May 5, 2007

The Sneering Snobs Of Sulzberger's Salon

I want to calm the fears of our British friends: Queen Elizabeth was never in any danger of being assaulted with a snapped towel, nor does she need to wear plastic to avoid getting hit with tobacco spit. The snobs at the New York Times notwithstanding, Texans know how to act at formal balls and state dinners. The condescension and belittlement in what is supposed to be a news story reveals that the level of Bush Derangement Syndrome at the Gray Lady approaches hysteria:

How does George W. Bush, a towel-snapping Texan who puts his feet on the coffee table, drinks water straight from the bottle and was once caught on tape talking with food in his mouth prepare for a state dinner with the queen?

I suppose ... by not doing those things. He certainly managed it in Britain four years ago when the queen hosted him and Laura Bush at a white-tie dinner in London. Sheryl Gay Stolberg and Jim Rutenberg never put their feet up on a coffee table, and never drank water from a bottle?

The Anchoress wonders if the Times would have asked this during the Clinton presidency:

“How does William Jefferson Clinton - a pizza-box strewing Arkansas boy who puts his penis into interns mouths, invites “trailer park trash” to “kiss it,” and was once caught on tape laughing as he exited a funeral, only to quickly turn on the tears when he saw the press, prepare for a state dinner with the queen?”

She notes that it would be just as unfair to have done this to Bill as it is to do it to George.

It belies a snobbish mentality at the Times that this article made its way to print. Of course people have differing levels of etiquette, and Americans have less formality about that than the British do in general. That doesn't mean that we can't figure it out. It apparently surprises the Times that even Texans can figure out which fork to use, and not to call Queen Elizabeth II "The Deuce" at formal functions (or anywhere else).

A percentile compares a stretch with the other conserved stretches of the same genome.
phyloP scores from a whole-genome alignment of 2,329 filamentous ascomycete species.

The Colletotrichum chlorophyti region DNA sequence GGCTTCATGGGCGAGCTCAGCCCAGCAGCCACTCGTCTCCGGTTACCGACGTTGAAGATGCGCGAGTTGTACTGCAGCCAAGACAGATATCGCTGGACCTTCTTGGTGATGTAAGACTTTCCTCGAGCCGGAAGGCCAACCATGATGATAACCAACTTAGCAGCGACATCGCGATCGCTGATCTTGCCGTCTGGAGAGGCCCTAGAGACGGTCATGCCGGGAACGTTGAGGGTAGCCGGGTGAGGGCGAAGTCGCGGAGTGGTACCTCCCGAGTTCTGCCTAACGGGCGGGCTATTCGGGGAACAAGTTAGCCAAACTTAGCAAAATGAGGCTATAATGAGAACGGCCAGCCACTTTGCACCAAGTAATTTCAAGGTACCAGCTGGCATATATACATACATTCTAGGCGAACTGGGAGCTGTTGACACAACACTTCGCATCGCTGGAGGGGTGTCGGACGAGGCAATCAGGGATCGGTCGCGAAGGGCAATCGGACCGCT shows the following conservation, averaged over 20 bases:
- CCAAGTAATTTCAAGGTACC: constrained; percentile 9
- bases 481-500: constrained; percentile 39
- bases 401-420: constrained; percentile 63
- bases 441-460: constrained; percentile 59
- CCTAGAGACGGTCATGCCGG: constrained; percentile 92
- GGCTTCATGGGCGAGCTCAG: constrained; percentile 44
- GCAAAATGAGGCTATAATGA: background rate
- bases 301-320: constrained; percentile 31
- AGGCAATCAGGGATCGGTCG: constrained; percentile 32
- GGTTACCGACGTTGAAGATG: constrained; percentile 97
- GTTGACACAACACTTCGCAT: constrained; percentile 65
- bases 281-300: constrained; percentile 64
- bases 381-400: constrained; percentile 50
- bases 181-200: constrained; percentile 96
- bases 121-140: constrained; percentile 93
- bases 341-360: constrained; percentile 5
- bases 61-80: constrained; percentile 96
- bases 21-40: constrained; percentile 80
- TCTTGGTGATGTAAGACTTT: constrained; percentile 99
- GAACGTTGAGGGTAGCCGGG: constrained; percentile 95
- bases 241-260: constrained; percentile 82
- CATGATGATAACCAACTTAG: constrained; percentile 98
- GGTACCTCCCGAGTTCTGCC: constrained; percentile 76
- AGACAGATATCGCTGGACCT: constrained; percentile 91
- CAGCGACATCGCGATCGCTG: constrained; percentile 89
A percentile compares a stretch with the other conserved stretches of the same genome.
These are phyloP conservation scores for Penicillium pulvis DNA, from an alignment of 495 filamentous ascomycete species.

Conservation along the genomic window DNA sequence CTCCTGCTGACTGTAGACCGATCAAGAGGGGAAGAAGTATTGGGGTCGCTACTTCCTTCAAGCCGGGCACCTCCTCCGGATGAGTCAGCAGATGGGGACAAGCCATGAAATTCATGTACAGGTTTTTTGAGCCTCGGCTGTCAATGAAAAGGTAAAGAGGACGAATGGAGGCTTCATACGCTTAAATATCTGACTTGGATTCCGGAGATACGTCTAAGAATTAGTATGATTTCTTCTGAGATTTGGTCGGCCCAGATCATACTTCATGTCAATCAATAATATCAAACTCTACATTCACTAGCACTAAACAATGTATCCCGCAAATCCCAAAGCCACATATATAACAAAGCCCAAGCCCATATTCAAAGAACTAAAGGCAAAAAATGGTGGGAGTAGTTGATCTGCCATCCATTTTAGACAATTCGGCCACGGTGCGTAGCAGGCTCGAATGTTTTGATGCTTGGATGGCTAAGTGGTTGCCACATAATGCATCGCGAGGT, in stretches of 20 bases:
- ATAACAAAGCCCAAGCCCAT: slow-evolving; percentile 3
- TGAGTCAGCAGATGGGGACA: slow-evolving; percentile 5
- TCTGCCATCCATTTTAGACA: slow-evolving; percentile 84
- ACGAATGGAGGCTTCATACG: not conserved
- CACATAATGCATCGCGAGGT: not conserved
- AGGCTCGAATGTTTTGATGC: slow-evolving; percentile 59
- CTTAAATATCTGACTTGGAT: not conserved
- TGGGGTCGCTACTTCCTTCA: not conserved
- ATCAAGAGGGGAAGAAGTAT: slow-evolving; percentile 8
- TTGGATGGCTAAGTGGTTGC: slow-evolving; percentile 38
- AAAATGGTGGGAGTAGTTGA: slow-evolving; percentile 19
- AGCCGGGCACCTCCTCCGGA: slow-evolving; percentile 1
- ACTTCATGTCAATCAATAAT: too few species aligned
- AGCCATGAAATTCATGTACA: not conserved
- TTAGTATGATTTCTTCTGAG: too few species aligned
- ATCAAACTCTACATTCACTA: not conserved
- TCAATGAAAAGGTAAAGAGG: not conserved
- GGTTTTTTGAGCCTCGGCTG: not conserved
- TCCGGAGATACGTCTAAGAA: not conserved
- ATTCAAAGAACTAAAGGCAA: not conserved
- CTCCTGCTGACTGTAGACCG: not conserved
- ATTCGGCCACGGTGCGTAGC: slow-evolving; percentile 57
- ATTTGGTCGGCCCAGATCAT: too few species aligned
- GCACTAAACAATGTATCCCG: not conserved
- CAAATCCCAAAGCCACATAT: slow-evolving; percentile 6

Quite frankly, though, the amount of attention that royal etiquette gets in these visits are beyond me. We broke away from the British in the eighteenth century in part to disassociate ourselves with the entire notion of royal privilege, and yet Americans seem unendingly fascinated with this vestigial remnant of the days of empire. An entire industry of royal-watching media sprang up when Diana married Charles, and American tabloids and glossies like People and Star would lose one-third of their circulation if they skipped their royal coverage. We should receive the queen and her consort with all of the hospitality befitting a great friend of the United States, but all of the preparations -- like completely repainting the exterior of the White House -- seems a bit overboard.

And that's from a man who hasn't snapped a towel in decades and nearly choked the only time he used chewin' tabacky.


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» The White Tailed Brush Cutter. from bustardblog
Pls Double Click to Enlarge. Today's N.Y. Times has a silly little puff piece on the upcoming State Dinner for the Queen. They accept hook, line and sinker the Bush-made myth of Midland, and speculate on how tough it is [Read More]

» NYTimes: For Queen And Wife, Bush Won’t Be So Much Of A Hick from Iowa Voice
At least, that’s the impression you get from reading this article: How does George W. Bush, a towel-snapping Texan who puts his feet on the coffee table, drinks water straight from the bottle an… ... [Read More]

» I Saw A Werewolf Walkin’ With the Queen from The Democratic Daily
I saw a werewolf walkin’ with the Queen… He was even wearing a white tie… Well, I saw Dick Cheney walking with the Queen, Doing the Werewolves of Washington. I saw Dick Cheney walking with the Queen, Doing the Werewolves of Wash... [Read More]

» The White Tailed Brush Cutter. from bustardblog
Pls Double Click to Enlarge. Today's N.Y. Times has a silly little puff piece on the upcoming State Dinner for the Queen. They accept hook, line and sinker the Bush-made myth of Midland, and speculate on how tough it is [Read More]

» The White Tailed Brush Cutter. from bustardblog
Pls Double Click to Enlarge. Today's N.Y. Times has a silly little puff piece on the upcoming State Dinner for the Queen. They accept hook, line and sinker the Bush-made myth of Midland, and speculate on how tough it is [Read More]

» Dinner with the Queen from Don Singleton
Probably the same things he did four years ago when she invited him to a formal dinner. How does a figurehead queen of a former worldwide empire prepare for a state dinner with the first of many countries to seek independence from the British Empire... [Read More]